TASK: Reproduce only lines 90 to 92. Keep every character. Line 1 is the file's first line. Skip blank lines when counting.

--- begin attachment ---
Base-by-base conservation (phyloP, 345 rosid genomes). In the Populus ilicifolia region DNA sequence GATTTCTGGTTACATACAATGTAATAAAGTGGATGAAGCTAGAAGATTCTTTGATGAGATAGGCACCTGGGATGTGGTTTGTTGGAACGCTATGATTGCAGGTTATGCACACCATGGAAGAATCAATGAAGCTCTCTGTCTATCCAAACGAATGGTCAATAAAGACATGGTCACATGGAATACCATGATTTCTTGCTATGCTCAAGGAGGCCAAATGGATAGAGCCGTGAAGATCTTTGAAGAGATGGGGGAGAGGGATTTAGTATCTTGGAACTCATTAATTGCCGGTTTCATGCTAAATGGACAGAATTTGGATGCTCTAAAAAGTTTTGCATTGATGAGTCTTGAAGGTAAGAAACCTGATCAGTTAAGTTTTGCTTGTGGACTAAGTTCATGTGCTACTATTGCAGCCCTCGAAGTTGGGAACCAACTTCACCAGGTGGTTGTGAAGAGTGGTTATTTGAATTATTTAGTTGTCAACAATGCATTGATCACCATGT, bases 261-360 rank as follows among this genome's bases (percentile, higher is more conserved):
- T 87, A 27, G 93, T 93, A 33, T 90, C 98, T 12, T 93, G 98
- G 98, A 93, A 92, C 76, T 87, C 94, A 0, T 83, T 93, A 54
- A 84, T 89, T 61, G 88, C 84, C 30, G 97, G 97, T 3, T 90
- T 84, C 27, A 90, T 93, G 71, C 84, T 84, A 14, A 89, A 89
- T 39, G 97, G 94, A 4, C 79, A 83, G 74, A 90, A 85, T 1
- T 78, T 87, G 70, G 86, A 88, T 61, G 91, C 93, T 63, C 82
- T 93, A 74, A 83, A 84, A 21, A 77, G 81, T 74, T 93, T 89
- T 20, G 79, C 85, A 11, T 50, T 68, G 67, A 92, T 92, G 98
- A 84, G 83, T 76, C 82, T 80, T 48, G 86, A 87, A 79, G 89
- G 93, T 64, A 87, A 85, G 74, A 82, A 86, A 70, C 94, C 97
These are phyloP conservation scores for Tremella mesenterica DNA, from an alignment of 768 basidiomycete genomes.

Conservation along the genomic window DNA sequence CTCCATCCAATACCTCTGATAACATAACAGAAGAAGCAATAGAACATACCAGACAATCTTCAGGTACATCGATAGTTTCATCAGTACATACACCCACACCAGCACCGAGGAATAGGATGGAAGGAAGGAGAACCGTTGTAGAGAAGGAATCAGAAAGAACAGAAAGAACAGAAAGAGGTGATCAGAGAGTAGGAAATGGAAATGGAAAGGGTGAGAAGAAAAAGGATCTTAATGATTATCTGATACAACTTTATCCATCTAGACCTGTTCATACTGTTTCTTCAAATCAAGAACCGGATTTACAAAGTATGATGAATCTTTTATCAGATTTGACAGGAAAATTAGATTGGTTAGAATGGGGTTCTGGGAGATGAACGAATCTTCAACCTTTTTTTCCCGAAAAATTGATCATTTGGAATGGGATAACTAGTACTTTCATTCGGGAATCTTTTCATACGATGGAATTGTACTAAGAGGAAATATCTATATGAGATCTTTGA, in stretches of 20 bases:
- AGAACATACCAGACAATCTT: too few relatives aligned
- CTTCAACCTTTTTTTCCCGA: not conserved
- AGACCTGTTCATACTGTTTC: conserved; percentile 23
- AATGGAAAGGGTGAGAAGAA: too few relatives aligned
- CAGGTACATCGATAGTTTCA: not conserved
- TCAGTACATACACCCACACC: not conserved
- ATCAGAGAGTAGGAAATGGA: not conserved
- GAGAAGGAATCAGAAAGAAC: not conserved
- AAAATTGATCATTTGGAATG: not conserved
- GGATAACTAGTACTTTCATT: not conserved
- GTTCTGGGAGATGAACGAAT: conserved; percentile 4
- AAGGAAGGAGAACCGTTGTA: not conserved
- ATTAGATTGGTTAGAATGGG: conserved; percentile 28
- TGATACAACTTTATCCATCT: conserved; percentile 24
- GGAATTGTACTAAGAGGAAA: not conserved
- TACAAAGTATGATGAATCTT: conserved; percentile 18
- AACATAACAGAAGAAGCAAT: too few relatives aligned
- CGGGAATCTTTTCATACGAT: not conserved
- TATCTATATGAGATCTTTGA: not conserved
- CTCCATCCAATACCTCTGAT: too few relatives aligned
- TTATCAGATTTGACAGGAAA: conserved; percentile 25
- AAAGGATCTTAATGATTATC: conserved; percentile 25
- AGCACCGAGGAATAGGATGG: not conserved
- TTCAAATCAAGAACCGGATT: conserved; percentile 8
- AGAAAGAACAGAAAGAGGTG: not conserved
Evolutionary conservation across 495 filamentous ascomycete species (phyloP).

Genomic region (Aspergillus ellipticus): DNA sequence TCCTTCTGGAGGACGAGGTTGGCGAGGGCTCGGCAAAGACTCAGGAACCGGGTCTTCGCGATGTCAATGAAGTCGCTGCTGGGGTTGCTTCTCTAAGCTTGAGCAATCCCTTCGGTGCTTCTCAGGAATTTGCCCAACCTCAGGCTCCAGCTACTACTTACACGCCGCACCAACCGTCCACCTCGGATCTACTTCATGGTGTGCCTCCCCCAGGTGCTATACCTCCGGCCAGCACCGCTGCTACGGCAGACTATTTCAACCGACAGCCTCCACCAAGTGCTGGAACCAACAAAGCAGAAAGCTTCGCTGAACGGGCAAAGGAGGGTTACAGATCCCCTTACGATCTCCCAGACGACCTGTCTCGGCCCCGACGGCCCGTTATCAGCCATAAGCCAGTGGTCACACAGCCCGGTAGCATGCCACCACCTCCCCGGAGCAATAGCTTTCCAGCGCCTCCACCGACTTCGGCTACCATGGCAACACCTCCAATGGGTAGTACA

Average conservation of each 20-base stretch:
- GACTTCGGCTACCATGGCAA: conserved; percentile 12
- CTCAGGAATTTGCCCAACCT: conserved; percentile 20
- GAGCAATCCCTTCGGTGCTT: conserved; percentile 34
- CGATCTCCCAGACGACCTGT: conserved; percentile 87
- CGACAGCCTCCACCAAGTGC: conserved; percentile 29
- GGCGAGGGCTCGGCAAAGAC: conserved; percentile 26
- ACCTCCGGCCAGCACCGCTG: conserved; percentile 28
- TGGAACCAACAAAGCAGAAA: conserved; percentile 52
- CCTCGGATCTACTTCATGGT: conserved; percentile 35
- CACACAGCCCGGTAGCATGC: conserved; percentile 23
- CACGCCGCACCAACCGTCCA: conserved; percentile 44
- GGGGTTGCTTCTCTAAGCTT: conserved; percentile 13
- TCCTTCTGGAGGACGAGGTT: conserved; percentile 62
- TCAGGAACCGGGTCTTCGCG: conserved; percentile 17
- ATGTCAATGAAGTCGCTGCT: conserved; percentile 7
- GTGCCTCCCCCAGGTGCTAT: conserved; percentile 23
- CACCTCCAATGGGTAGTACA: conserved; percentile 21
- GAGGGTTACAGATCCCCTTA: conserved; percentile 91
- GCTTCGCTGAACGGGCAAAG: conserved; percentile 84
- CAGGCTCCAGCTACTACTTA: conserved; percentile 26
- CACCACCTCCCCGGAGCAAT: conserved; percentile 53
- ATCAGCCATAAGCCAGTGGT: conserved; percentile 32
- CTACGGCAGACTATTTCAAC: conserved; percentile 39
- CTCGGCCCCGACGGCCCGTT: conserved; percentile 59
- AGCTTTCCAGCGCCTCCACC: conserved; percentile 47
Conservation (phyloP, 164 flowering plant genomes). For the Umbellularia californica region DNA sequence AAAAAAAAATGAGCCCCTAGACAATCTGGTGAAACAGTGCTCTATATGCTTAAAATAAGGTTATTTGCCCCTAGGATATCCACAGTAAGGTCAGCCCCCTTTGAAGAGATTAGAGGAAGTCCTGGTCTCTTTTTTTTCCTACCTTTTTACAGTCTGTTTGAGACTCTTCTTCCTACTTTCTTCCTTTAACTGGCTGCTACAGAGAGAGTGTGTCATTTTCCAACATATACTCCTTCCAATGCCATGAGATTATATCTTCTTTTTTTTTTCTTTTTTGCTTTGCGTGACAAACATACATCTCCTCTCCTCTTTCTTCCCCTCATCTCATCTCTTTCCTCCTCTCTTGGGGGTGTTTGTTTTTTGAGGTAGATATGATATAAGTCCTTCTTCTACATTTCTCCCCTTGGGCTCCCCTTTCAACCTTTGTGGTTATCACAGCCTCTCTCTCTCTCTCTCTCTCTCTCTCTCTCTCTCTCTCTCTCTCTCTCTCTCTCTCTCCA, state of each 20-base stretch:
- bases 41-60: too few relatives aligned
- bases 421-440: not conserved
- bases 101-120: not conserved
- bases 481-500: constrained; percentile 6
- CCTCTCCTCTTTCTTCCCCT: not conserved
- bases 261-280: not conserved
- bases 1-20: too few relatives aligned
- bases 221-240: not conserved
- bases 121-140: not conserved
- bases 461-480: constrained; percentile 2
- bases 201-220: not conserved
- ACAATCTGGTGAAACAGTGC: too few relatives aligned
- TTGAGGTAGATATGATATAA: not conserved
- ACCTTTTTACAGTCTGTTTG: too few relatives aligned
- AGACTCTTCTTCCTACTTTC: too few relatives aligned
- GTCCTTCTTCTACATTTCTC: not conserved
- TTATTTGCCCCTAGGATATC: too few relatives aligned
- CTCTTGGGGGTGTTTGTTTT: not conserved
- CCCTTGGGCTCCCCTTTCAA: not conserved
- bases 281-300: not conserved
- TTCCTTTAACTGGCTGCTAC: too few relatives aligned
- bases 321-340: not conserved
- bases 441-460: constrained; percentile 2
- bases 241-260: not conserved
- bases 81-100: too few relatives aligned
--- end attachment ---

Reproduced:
- bases 441-460: constrained; percentile 2
- bases 241-260: not conserved
- bases 81-100: too few relatives aligned